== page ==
TypeScript is a typed superset of JavaScript that compiles to plain JavaScript.

TypeScript tutorial in Visual Studio Code

Static vs Dynamic typed language

Static Typing

Static typed programming languages are those in which variables need not be defined before they’re used. This implies that static typing has to do with the explicit declaration (or initialization) of variables before they’re employed.

Dynamic Typing

Dynamic typed programming languages are those languages in which variables must necessarily be defined before they are used. This implies that dynamic typed languages do not require the explicit declaration of the variables before they’re used.

Strong and Weak typed languages

The main difference, roughly speaking, between a strongly typed language and a weakly typed one is that a weakly typed one makes conversions between unrelated types implicitly, while a strongly typed one typically disallows implicit conversions between unrelated types.

Furthermore, a strongly typed language requires an explicit conversion (by using the cast operator) between related types, when there is a possibility of data loss, while a weakly typed one would carry out the conversion regardless.

TypeScript Commands

???? Install

npm install -g typescript

???? Compile

tsc helloworld.ts

???? tsconfig.json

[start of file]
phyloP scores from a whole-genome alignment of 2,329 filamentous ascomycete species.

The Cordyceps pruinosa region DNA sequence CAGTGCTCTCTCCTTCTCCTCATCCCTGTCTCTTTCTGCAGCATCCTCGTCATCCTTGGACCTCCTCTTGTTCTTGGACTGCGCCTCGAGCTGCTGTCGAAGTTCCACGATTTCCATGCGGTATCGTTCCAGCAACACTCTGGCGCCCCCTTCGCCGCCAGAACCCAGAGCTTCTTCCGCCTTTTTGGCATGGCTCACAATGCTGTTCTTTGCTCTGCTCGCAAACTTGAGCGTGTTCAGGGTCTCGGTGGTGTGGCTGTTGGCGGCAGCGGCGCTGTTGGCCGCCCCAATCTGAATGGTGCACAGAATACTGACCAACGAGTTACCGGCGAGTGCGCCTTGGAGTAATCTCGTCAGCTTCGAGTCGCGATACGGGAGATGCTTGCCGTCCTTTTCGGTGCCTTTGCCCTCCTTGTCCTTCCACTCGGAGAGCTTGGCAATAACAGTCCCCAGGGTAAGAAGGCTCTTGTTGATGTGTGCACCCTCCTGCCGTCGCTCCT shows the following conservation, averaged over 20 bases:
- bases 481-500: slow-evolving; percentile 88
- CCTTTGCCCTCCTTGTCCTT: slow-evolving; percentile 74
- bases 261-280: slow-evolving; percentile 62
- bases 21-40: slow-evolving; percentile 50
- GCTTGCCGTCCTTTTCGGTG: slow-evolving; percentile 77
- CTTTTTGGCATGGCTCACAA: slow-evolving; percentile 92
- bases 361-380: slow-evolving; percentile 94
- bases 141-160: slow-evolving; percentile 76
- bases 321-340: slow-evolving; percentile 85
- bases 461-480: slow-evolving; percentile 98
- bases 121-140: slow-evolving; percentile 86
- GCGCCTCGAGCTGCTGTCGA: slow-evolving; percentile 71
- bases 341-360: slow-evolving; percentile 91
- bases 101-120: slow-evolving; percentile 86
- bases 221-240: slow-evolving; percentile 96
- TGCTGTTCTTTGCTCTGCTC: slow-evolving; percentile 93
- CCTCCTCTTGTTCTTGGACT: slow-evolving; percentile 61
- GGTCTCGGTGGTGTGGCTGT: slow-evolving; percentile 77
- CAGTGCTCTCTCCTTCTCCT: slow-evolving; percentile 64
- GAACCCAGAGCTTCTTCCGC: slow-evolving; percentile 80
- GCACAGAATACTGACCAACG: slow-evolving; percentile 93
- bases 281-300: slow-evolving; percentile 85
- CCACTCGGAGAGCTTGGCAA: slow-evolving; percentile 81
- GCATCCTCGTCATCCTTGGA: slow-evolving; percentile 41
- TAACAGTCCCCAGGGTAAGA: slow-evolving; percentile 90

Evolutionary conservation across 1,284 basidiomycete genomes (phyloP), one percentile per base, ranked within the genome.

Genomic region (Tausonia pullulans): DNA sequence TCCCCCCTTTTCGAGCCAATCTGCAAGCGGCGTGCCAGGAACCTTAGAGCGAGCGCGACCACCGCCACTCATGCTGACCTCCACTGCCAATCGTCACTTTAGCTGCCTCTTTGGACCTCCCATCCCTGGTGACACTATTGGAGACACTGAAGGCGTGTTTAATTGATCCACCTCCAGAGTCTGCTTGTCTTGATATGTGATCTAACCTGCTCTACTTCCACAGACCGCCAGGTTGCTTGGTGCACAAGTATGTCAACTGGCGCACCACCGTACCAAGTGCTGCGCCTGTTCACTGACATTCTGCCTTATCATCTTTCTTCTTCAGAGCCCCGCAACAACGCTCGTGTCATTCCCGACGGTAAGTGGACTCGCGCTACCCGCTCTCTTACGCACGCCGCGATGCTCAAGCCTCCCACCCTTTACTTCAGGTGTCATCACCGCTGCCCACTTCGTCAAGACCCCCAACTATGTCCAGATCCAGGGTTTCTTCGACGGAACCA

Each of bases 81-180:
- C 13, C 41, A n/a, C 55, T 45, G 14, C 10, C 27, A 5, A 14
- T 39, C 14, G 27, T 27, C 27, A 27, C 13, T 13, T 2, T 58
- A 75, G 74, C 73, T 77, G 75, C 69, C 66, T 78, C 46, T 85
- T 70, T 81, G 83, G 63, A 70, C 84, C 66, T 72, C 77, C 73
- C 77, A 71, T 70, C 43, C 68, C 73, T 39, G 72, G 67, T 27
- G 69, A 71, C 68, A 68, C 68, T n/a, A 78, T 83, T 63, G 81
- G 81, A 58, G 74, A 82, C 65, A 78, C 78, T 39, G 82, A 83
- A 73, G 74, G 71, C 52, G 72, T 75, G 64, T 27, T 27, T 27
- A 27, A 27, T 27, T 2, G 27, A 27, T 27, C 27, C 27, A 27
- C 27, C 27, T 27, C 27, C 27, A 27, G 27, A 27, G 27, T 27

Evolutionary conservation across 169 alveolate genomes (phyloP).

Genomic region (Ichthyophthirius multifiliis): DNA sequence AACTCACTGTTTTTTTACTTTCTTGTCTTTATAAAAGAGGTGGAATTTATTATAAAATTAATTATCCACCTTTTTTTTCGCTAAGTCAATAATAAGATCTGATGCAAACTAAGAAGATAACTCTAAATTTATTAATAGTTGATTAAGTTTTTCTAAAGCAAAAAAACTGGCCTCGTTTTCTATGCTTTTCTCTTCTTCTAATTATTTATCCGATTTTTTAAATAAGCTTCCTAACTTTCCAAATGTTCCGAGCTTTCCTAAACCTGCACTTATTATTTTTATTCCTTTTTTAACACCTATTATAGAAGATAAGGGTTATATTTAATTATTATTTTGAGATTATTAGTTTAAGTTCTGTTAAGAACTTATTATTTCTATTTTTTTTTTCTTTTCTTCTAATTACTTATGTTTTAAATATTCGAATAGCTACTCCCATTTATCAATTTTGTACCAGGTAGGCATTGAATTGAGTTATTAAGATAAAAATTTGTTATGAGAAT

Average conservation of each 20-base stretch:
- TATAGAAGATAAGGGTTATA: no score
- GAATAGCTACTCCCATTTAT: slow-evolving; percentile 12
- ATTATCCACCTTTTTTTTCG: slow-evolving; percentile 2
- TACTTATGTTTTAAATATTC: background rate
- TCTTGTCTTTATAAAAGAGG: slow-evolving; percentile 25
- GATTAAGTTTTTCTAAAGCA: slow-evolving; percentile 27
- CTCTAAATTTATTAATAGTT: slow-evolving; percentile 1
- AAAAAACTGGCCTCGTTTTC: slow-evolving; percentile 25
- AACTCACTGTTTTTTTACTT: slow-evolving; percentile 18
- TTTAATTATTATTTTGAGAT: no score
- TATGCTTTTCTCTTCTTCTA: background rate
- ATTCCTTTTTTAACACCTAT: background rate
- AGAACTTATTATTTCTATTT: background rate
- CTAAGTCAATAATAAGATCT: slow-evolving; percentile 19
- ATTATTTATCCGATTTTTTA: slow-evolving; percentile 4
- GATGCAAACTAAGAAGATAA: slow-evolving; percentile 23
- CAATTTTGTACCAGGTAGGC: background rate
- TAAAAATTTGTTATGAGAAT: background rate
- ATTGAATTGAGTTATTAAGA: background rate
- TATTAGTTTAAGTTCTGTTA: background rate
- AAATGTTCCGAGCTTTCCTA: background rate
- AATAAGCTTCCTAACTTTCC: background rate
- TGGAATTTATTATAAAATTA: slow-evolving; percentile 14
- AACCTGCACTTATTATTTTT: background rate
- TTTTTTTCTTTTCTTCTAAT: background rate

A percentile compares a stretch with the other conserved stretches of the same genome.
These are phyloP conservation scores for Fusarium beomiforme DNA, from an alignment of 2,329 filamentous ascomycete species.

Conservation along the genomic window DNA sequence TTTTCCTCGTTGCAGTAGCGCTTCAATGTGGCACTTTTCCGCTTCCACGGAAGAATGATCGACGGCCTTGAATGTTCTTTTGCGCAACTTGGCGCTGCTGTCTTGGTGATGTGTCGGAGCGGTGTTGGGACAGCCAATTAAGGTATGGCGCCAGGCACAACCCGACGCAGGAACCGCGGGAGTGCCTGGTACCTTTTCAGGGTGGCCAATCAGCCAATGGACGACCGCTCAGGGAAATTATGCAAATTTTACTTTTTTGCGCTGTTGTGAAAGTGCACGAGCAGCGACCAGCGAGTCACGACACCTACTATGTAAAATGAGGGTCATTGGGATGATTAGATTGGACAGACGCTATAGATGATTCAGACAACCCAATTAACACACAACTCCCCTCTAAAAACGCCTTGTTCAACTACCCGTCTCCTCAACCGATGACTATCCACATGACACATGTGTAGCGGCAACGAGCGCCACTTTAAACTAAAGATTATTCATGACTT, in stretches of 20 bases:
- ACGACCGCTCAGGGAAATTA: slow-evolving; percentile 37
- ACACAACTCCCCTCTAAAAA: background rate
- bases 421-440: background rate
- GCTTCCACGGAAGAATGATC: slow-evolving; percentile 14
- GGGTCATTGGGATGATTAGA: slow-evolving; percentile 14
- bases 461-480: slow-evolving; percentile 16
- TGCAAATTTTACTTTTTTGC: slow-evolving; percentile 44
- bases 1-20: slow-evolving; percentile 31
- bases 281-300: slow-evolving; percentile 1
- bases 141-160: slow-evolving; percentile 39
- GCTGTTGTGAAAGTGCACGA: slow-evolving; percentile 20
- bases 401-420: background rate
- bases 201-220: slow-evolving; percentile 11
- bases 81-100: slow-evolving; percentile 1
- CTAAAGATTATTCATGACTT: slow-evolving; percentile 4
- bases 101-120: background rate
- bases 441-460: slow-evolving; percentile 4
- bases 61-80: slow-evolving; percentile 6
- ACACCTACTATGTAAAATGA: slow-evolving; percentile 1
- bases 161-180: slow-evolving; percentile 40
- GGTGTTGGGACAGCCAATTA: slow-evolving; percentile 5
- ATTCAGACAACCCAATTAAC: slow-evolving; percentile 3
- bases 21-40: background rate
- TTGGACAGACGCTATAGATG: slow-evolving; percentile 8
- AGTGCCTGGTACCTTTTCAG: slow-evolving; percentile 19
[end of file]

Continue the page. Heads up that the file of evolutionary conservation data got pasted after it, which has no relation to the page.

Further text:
tsc --init


???? Watch Mode

tsc helloworld.ts --watch

TypeScript Types

let isCool: boolean = false;

let age: number = 56;

let eyeColor: string = 'brown';
let favoriteQuote: string = `I'm not old, I'm only ${age}`;

let pets: string[] = ['cat', 'mouse', 'dragon'];
let pets2: Array<string> = ['pig', 'lion', 'dragon'];

let basket: [string, number];
basket = ['basketball', 10];

enum Size {Small = 1, Medium=2, Large=3}
let sizeName: string = Size[2];
alert(sizeName); // Displays 'Medium' as its value is 2 above
let sizeNumber: number = Size.Small // return 1

//Any ???? BE CAREFUL
let whatever: any = 'aaaaghhhhhh noooooo!';

let sing = (): void => console.log('Lalalala')

//null and undefined
let meh: undefined = undefined;
let noo: null = null;

let error = (): never => {
  throw Error('blah!');
//never: is for a function that doesn't return and doesn't have that endpoint (like console.log) usually throws an error.

// Type Assertions:
let ohhithere: any = "OH HI THERE";

let strLength: number = (ohhithere as string).length;

interface RobotArmy {
  count: number,
  type: string,
  magic?: string // ? that to say: the property is optional
// type RobotArmy = {
//   count: number,
//   type: string,
//   magic?: string
// }

let fightRobotArmy = (robots: RobotArmy) =>{
let fightRobotArmy2 = (robots: {count: number, type: string, magic: string}) =>{
//Interface vs Type alias in TypeScript:  https://medium.com/@martin_hotell/interface-vs-type-alias-in-typescript-2-7-2a8f1777af4c

let fightRobotArmyF = (robots: RobotArmy): void =>{
let fightRobotArmy2F = (robots: {count: number, type: string, magic?: string}): void =>{

// *** Classes
class Animal {
    private sing: string;
    constructor(sound: string) {
        this.sing = sound;
    greet() {
        return "Hello, " + this.sing;

let lion = new Animal("Lion");
// lion.sing

//In TypeScript, there are several places where type inference
//is used to provide type information when there is no explicit
//type annotation. For example, in this code
let x = 3;
// automatimally detexts x is a number.

//Union Type
let confused: string | number = 'hello'


The repository for high-quality TypeScript type definitions


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